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Florida Keys see a daily record for COVID-19 cases and 1 new death. What happens now?

The Florida Keys on Thursday had one new COVID-19-related death and set a daily record for the number of cases reported, as the island chain braces for an influx of tourists for the long Fourth of July weekend.

The Keys reported 26 additional cases of the deadly disease, according to the Florida Department of Health, for a total of 296 cases. Five people along the island chain have died from the virus.

The person who died this week was a 67-year-old man who had “underlying chronic conditions,” according to the health department. It wasn’t immediately known where he had lived in the Keys.

On May 31, the day before the Keys took down two highway checkpoints to keep out visitors, the region had 108 known cases.

Florida also set a new daily record Thursday with 10,109 new cases. The statewide total is 169,106.

“Basically, I shudder,” said Dr. Jack Norris,

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U.S. Cases Rise Most Since May 9; Florida Surges: Virus Update

(Bloomberg) — U.S. virus cases had the biggest increase since May 9 as Florida’s infections and hospitalizations jumped by the most ever. The cornoavirus may be mutating in a way that may make it easier to spread, said Anthony Fauci, the top U.S. infectious disease researcher.

Houston reported a 4.3% jump in intensive-care patients, and may need to tap extra beds in less than two weeks. The South Africa province that includes Johannesburg and Pretoria may impose local lockdowns and alcohol curbs as cases surge.

New York City plans to reopen its public schools in September. The U.S. labor market rebound accelerated in June as broader reopenings spurred hiring, though recent virus pickups put the gains in jeopardy.

Global Tracker: Cases pass 10.7 million; Deaths top 517,000Life, liberty and face masks: a virus preys on AmericaRights of American workers could change after virusAn unfestive July 4th as states call off … Read More

Los Angeles, Florida counties to close beaches for July 4th weekend; WHO warns ‘worst is yet to come’; 126K US deaths

As coronavirus cases climbed in the U.S. and across the globe, the World Health Organization director general warned “the worst is yet to come” and European Union leaders were ready to extend the ban on American travelers for at least two more weeks.

Adjustments were being made to help slow spreading of the disease. Jacksonville, Florida, which is scheduled to host the GOP convention, is mandating masks, though it’s not clear for how long. Broadway stages will remain dark through 2020. And beaches in Los Angeles and several Florida counties will be closed for Fourth of July weekend as cases surge.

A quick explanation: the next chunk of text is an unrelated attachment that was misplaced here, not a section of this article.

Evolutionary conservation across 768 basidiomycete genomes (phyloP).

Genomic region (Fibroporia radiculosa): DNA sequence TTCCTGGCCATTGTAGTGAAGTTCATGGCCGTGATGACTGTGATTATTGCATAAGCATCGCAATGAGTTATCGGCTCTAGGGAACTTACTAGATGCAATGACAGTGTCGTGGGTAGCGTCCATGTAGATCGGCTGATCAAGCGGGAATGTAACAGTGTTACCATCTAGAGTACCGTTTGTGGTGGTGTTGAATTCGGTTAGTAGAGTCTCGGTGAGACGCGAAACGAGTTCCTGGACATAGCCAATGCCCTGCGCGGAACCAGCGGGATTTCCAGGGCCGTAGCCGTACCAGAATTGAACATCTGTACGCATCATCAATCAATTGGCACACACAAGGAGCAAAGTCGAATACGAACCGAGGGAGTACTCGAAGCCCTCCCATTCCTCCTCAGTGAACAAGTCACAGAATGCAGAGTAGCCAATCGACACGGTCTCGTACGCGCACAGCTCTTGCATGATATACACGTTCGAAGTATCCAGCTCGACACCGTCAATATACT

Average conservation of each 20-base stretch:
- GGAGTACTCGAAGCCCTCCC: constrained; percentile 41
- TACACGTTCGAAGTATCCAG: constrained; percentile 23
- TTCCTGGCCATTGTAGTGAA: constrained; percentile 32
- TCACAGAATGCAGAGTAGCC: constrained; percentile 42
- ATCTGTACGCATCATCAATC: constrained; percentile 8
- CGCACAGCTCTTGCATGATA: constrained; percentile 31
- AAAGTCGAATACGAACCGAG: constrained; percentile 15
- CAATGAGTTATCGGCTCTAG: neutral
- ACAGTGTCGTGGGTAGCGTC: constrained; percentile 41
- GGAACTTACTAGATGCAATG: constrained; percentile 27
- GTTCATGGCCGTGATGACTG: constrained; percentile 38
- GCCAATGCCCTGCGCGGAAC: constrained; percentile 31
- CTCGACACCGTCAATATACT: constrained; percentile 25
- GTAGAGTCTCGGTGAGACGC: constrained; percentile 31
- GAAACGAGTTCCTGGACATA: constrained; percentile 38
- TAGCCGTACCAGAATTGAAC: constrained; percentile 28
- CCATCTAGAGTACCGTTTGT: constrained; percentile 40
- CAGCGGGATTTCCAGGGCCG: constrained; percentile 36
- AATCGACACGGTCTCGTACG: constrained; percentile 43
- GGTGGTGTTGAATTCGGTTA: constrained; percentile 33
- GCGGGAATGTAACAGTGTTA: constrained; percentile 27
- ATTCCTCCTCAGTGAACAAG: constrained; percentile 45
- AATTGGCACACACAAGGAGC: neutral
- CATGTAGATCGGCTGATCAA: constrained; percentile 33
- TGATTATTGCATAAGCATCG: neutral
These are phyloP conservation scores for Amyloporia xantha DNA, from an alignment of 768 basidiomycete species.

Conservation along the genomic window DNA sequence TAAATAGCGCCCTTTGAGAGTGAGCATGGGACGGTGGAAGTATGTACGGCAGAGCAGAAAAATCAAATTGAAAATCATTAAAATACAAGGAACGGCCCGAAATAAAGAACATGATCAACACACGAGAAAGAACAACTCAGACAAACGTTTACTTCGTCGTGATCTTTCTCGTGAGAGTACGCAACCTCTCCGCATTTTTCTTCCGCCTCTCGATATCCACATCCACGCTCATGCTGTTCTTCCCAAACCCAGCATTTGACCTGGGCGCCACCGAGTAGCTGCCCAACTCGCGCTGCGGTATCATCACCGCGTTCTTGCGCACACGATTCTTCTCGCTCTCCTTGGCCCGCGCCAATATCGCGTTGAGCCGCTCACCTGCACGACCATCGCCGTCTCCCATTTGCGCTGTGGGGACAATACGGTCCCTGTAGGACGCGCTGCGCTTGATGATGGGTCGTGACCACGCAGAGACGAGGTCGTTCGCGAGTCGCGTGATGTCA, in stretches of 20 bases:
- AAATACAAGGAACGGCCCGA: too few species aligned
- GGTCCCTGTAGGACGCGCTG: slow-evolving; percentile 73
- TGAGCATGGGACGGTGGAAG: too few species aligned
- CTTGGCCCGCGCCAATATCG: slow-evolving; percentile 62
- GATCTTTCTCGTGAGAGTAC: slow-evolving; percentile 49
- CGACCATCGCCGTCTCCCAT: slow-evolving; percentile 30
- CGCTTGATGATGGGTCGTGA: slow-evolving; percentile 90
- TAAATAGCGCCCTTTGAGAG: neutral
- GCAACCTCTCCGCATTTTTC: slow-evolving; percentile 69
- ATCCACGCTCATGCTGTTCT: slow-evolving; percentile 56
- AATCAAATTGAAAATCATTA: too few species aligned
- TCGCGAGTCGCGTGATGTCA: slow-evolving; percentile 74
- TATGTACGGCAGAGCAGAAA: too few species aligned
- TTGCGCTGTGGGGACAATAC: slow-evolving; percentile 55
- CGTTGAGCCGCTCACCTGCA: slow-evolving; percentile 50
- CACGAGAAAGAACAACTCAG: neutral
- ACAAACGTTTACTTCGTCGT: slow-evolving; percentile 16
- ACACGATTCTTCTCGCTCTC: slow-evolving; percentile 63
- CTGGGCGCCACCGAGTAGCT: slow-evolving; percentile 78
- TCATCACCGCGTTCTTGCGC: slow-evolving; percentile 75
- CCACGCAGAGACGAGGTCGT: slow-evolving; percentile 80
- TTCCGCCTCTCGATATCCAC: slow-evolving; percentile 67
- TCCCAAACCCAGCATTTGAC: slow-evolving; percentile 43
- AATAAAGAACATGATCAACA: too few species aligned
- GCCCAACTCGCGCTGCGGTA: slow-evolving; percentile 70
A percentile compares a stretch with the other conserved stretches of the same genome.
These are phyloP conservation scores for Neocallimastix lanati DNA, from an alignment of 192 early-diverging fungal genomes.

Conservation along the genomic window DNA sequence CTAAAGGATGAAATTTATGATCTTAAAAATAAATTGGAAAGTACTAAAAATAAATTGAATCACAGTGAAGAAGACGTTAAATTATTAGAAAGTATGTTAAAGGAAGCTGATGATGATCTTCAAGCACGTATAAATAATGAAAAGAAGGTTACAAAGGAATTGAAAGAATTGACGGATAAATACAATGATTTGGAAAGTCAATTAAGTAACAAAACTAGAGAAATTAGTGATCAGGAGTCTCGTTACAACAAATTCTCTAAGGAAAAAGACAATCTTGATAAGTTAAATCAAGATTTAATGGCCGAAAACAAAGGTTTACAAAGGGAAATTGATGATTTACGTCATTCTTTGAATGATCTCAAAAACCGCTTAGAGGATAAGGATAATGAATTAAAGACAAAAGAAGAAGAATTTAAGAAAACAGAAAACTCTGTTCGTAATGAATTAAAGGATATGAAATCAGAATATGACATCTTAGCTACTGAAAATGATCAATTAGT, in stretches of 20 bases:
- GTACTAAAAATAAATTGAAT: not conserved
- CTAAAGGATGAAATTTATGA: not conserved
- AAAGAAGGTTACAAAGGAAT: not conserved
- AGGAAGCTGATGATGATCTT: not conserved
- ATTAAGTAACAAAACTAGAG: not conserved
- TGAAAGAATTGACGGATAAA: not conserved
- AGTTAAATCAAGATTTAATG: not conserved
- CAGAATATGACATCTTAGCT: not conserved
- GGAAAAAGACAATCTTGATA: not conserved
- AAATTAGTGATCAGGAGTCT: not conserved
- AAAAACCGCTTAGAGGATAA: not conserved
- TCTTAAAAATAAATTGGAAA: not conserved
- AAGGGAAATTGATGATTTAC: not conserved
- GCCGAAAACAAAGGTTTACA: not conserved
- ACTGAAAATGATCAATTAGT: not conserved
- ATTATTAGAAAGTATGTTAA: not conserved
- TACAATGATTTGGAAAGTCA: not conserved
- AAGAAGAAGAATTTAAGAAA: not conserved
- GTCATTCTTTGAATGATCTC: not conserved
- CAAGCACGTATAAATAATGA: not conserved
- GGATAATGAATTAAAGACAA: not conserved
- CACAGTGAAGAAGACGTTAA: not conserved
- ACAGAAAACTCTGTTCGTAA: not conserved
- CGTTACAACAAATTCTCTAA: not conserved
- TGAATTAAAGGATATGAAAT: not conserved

Also, a drug company’s steep price for remdesivir, a drug that has shortened recovery times for severe COVID-19 patients by about 31%, is drawing criticism.

Some good news? The nation’s leading infectious diseases expert remains “cautiously optimistic” that a vaccine could be widely available by year’s end.

Here are

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Here’s what to know in South Florida on June 28

We’re keeping track of the latest news regarding the coronavirus in South Florida and around the state.

Check back for updates on COVID-19 throughout the day.

BROWARD COUNTY PLANS TO CLOSE BEACHES FOR HOLIDAY WEEKEND

1 p.m.: Broward County will be following Miami-Dade County’s lead and closing beaches for Independence Day and the coming holiday weekend. Mayor Dale Holness told the Sun-Sentinel he will close down the beaches from Friday through Sunday and he’ll make it official Monday. Restaurants on the beach will remain open.

Holness’ announcement comes two days after Miami-Dade County Mayor Carlos A. Gimenez made the same decision for the neighboring county. Florida has had more than 8,000 new cases of COVID-19 for three straight days as South Florida has once again emerged as one of the largest hotspots for the virus in the entire country.

CALCULATORS ESTIMATE HOW LONG VIRUS LIVES IN AIR, ON SURFACES

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why Republicans are set for Florida convention amid pandemic

<span>Photograph: Robyn Beck/AFP/Getty Images</span>
Photograph: Robyn Beck/AFP/Getty Images

Every four years, Democrats and Republicans stage their national conventions, huge primetime events at which presidential nominations are formally bestowed amid cascades of balloons, in front of cheering crowds.

On 20 August, a little more than two months before election day, Joe Biden will duly accept the Democratic nomination in Milwaukee, Wisconsin. A week later, Donald Trump will be crowned by Republicans in Jacksonville, Florida.

Related: Trump mocks ‘basement’ strategy but prudent approach pays off for Biden

Thanks to the coronavirus pandemic, almost everything else will not proceed as usual. But the two parties will follow radically different paths.

This week, as the US death toll passed 124,000 and cases surged in many states, Democrats announced a slimmed-down convention, mostly online and with physical events staged under guidance from public health experts. Biden’s speech, for example, has been moved to a smaller venue.

Republicans have also